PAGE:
Nestled in a rift valley fringed by quiescent volcanos, Albuquerque is a vibrant high-altitude arts destination that celebrates its multicultural heritage.
By Judith Fairly (All photos in today’s post were also shot by Judith Fairly)
New Mexico has attracted artists since Georgia O’Keeffe’s iconic paintings drew widespread attention to its remarkable combination of light and space. O’Keefe was not the first artist to be enchanted by the Southwest when she visited New Mexico in 1929 at the invitation of Rebecca Salsbury James, a painter and the wife of photographer Paul Strand. Many women artists came west to escape the restrictions they encountered in the eastern art establishment and, like their male counterparts, found inspiration in the landscape and the spiritual life of the Native American and Hispanic people.
There is perhaps no state more closely identified with the art of its native people than New Mexico. Santa Fe and Taos are familiar arts destinations to most travelers but Albuquerque, the state’s largest city, also has a long and rich cultural history. Founded by Spanish colonists in 1706 on the banks of the Rio Grande River, it developed into an important agricultural trade center on the Camino Real. The construction of a depot in Albuquerque in 1880 by the Atchison, Topeka & Santa Fe Railroad spurred the city’s growth and invited travelers to experience the Southwest’s exotic combination of native cultures and desert geography first-hand.
Fred Harvey, the entrepreneur who established the Harvey House chain in the 1870s to provide quality food and lodging to rail travelers, collaborated with the Santa Fe Railroad to market the Southwest by offering guided tours from rail stations to pueblos and historic sites. The tourist trade supported Harvey’s curio shop empire and created an enduring industry for Native American artisans.
On arrival at the Albuquerque International Sunport, a Pueblo style terminal designed in 1939 by Ernest Blumenthal, a visitor is greeted by art works on rotation from the airport’s 113 piece permanent collection. The landscaping outside the terminal is a festive collaboration between native plants and large-scale sculptures; nearby, support columns for the interstate are painted in colorful indigenous designs.
To the west of Albuquerque, visitors can walk among more than 20,000 petroglyphs incised in hardened lava from five extinct volcanoes at Petroglyphs National Park by ancestors of today’s Pueblo people; to the east, ruins of mission churches on the Salinas Mission Trail bear witness to contact early in the 17th Century between Spanish missionaries and a thriving trade community of Pueblo Indians.
Eleven of New Mexico’s 19 Indian pueblos are located near Albuquerque.
Three hundred years of the city’s past are catalogued at the Albuquerque Museum of Art & History; the Indian Pueblo Cultural Center and the National Hispanic Cultural Center provide a deeper understanding of the indigenous and colonial societies upon which the city is founded.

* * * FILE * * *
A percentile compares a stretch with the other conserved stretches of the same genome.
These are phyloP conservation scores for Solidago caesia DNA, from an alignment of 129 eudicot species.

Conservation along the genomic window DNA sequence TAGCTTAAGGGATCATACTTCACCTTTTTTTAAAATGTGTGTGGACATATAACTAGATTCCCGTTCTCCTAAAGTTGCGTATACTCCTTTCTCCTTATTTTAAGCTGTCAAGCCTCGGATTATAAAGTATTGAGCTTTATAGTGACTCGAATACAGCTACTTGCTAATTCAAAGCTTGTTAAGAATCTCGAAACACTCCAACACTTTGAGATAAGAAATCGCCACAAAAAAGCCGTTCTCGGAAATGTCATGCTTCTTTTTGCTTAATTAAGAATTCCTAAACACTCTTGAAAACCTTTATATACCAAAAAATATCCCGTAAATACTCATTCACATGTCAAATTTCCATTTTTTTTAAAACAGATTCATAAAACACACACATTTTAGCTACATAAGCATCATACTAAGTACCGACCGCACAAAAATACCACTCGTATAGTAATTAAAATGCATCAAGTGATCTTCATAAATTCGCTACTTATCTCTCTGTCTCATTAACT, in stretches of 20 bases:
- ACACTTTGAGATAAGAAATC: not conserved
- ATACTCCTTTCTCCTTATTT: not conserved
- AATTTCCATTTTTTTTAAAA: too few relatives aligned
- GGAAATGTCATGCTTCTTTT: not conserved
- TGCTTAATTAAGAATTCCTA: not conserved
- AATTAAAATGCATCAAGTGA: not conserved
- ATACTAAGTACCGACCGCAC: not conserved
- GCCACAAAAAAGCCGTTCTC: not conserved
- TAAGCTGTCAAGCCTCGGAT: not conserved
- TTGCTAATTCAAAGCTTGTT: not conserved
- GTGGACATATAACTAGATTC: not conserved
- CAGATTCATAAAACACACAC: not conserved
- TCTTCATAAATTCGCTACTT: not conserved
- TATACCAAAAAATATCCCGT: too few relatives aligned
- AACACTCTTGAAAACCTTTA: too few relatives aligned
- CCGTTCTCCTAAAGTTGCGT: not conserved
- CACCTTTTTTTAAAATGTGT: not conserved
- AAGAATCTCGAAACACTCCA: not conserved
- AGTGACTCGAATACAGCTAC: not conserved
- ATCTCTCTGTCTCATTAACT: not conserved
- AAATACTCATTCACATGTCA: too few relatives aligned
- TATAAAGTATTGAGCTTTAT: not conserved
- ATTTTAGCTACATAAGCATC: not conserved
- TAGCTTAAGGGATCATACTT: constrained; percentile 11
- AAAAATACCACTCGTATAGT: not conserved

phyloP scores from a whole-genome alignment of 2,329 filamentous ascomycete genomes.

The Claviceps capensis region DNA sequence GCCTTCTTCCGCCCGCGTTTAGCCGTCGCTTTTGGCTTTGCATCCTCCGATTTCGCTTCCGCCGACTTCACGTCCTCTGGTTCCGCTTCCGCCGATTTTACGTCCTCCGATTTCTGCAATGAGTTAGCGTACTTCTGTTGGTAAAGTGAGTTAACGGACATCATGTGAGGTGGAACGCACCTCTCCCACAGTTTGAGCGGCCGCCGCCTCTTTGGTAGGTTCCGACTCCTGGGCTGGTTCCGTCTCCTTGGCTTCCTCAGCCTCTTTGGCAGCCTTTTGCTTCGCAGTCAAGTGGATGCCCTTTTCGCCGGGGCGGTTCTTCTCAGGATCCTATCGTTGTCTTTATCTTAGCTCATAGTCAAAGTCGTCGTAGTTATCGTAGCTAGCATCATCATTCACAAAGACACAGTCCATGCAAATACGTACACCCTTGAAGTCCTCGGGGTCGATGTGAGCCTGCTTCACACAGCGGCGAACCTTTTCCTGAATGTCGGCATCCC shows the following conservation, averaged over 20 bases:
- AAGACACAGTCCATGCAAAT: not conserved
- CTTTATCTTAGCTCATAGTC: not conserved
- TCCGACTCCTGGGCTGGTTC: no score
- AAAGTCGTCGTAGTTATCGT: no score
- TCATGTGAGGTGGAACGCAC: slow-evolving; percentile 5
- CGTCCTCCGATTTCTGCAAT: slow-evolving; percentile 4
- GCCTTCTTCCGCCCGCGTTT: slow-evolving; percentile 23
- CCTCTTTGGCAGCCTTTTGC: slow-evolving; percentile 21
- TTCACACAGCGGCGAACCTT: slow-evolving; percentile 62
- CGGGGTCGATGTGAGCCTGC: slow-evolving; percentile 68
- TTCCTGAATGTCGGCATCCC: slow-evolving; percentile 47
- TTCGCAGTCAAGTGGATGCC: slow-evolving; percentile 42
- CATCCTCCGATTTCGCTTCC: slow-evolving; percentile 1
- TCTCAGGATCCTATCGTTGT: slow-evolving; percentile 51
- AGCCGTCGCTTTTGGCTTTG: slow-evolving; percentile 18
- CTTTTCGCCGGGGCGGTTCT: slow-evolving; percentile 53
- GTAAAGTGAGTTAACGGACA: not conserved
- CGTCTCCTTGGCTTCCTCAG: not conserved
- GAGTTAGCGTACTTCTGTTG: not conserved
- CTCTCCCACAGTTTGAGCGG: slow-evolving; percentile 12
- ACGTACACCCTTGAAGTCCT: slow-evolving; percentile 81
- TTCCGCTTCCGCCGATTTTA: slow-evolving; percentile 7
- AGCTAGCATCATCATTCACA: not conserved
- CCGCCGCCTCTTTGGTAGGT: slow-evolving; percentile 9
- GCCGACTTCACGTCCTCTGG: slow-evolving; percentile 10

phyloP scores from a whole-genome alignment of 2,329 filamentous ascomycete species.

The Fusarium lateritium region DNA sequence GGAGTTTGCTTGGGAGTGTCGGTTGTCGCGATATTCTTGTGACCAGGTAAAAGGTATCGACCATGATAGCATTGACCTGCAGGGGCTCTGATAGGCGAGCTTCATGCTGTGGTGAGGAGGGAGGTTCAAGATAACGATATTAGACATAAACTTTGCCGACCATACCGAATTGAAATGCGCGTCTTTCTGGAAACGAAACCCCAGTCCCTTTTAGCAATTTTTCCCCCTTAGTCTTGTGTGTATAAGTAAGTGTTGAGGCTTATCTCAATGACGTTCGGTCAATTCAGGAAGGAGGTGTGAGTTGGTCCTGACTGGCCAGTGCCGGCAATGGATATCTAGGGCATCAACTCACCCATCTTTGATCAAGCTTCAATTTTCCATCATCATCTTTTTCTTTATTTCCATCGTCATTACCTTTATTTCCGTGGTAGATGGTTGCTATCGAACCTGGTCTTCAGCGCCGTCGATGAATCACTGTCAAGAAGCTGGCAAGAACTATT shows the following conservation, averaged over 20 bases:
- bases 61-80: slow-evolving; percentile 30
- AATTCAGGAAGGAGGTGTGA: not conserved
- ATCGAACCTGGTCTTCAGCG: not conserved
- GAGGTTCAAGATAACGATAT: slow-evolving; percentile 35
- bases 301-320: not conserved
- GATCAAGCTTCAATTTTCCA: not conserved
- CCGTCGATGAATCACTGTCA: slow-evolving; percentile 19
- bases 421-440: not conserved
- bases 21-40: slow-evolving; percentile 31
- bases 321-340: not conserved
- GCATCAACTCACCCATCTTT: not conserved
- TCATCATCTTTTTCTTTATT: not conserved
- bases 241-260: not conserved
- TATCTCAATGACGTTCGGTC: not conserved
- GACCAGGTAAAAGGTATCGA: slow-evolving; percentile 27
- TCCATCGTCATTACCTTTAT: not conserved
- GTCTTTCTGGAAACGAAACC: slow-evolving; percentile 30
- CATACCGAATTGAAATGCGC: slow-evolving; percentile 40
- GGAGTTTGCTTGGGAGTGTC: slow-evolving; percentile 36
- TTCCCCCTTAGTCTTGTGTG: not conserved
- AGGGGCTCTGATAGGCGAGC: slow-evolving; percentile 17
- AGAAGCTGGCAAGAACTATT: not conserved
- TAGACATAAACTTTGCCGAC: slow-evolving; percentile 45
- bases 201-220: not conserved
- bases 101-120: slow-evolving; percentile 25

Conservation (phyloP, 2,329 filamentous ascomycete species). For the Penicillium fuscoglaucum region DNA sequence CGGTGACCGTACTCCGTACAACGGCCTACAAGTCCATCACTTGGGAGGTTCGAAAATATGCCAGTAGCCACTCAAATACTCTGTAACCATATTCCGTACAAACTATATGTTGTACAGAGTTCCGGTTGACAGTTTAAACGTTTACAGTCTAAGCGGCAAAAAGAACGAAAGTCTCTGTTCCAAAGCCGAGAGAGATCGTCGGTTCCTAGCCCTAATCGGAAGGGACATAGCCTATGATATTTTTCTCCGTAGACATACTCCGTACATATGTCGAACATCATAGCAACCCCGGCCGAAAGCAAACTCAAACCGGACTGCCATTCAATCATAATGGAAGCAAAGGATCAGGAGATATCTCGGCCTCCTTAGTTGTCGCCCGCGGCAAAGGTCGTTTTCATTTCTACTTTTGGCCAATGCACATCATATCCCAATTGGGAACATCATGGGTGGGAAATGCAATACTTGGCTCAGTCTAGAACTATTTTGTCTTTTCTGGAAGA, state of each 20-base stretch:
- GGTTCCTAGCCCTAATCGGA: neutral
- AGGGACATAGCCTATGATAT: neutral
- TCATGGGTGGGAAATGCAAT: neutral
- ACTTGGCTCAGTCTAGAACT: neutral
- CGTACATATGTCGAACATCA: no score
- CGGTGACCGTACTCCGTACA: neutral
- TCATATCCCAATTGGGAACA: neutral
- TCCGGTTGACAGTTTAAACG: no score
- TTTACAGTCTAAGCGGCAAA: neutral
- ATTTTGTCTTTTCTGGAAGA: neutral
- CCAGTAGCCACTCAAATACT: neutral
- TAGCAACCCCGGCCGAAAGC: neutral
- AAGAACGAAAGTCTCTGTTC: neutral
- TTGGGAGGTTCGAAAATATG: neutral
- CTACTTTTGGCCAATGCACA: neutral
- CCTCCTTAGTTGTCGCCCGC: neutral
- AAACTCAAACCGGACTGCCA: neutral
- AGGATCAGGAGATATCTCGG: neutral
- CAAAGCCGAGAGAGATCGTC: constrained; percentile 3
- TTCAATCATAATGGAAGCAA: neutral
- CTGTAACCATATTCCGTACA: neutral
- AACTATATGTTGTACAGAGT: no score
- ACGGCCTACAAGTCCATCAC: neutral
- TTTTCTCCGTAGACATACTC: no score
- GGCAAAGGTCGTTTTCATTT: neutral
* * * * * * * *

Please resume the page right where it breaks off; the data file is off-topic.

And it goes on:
Art is everywhere in Albuquerque, due in part to the city’s public art program, also known as “1% for the Arts.” Established in 1978 with the Art in Municipal Places Ordinance, this initiative set aside 1% of city construction funds derived from general obligation bonds and has resulted in the purchase or commission of more than 400 pieces of art celebrating Albuquerque’s cultural and artistic roots. There are also thousands of historical works of art in the city and across the state created between 1934-1943 by artists and craftsmen who participated in New Deal programs such as the Works Progress Administration.
While arts programs across the nation are seeing their funding cut off, this isn’t the case in Albuquerque, according to Sherri Brueggemann, program manager of the Public Art Urban Enhancement Program. “Albuquerque has a scrappy community of artists—not rich, but creative with resources,” says Bruggemann. There’s wide public support for the city’s multicultural artists and a longstanding collaboration between the arts and industry, and the arts and science. New Mexico’s prominent role in the development of nuclear technology has kindled the collective imagination of artists across the state; visitors can learn more at Albuquerque’s National Museum of Nuclear Science & History.
The University of New Mexico in Albuquerque has a permanent collection of over 26,000 works of art, five galleries, and the nation’s largest university museum collection of photography. Alternative spaces include 516 ARTS, an independent nonprofit arts venue, a “hybrid gallery-museum” that hosts exhibitions of both local and international artists working in all media. The Anderson-Abruzzo Albuquerque International Balloon Museum—Albuquerque is considered by many to be the hot air balloon capital of the world—includes art in its mission statement.
Asian and African immigrants employed by the railroad began to arrive in the area in the 19th century; as the city’s science and technology sectors have grown, so have the numbers of newcomers from around the globe. Artists from these communities are represented alongside Native, Hispanic and contemporary artists by more than 100 galleries and alternative spaces in Albuquerque, including the five galleries at the University of New Mexico campus.
New Mexico is a place that embraces tradition but encourages originality; in the clear desert light, under the wide-open skies, many travelers have left their old lives behind and discovered their true selves.
A version of this article originally appeared in the January/February 2012 issue of The Artist’s Magazine, www.artistsnetwork.com.